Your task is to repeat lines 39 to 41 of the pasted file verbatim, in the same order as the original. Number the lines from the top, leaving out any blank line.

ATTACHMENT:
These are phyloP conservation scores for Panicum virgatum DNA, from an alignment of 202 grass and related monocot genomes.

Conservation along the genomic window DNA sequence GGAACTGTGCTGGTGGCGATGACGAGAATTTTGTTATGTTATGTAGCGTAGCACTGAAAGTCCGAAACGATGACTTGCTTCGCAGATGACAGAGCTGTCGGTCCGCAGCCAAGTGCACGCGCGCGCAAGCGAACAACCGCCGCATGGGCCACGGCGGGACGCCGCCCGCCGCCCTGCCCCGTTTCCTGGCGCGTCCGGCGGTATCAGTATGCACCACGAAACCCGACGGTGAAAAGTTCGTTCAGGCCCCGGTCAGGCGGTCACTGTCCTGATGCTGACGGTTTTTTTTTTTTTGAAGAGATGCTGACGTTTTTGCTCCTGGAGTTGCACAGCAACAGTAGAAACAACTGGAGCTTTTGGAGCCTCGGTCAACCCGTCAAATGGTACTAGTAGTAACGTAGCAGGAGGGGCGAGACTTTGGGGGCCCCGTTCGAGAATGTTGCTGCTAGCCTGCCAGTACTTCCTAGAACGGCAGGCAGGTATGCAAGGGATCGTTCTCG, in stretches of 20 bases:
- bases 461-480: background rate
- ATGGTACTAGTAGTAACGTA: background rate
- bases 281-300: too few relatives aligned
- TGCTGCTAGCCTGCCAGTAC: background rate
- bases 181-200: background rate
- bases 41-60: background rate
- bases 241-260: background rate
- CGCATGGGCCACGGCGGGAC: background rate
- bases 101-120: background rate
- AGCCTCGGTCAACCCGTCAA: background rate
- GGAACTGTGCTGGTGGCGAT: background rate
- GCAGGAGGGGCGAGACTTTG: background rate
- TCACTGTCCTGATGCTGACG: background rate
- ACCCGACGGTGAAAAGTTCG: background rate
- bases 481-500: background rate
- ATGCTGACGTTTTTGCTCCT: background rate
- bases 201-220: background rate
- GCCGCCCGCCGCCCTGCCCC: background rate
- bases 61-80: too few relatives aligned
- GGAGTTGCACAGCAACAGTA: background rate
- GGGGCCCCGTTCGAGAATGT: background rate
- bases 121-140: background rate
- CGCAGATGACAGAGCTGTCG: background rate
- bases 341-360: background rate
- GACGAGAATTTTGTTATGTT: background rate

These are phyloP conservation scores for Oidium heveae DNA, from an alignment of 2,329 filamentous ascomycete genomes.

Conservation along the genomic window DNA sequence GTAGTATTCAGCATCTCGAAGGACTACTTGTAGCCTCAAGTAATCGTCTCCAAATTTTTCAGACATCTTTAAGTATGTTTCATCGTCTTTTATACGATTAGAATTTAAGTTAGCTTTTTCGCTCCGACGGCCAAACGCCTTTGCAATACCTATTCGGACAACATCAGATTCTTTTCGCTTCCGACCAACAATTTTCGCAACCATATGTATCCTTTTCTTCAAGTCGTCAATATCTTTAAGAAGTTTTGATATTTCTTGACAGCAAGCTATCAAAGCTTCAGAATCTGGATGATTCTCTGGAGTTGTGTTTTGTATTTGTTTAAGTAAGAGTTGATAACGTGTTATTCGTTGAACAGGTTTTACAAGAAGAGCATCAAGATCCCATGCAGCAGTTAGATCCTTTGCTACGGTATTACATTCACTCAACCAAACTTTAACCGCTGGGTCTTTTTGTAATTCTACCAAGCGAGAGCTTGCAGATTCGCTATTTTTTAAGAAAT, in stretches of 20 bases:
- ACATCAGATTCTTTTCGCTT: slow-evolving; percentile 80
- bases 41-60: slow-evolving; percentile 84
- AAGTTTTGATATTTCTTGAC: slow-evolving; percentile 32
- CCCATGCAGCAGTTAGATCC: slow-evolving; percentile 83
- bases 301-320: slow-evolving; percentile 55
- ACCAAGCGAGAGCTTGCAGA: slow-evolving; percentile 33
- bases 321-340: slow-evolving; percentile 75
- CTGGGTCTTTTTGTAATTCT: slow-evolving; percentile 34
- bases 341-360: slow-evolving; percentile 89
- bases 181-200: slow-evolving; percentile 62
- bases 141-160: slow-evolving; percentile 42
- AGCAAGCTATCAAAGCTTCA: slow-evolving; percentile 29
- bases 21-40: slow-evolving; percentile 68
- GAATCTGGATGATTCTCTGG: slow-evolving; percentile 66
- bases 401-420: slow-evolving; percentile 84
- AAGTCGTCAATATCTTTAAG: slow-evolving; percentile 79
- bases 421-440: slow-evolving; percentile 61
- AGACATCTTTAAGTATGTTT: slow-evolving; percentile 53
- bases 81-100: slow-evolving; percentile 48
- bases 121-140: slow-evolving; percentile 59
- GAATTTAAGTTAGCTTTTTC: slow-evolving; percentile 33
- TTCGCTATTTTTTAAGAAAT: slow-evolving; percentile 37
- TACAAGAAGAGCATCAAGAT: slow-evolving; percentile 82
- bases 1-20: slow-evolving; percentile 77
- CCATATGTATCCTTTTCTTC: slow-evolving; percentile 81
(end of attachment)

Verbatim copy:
- bases 181-200: slow-evolving; percentile 62
- bases 141-160: slow-evolving; percentile 42
- AGCAAGCTATCAAAGCTTCA: slow-evolving; percentile 29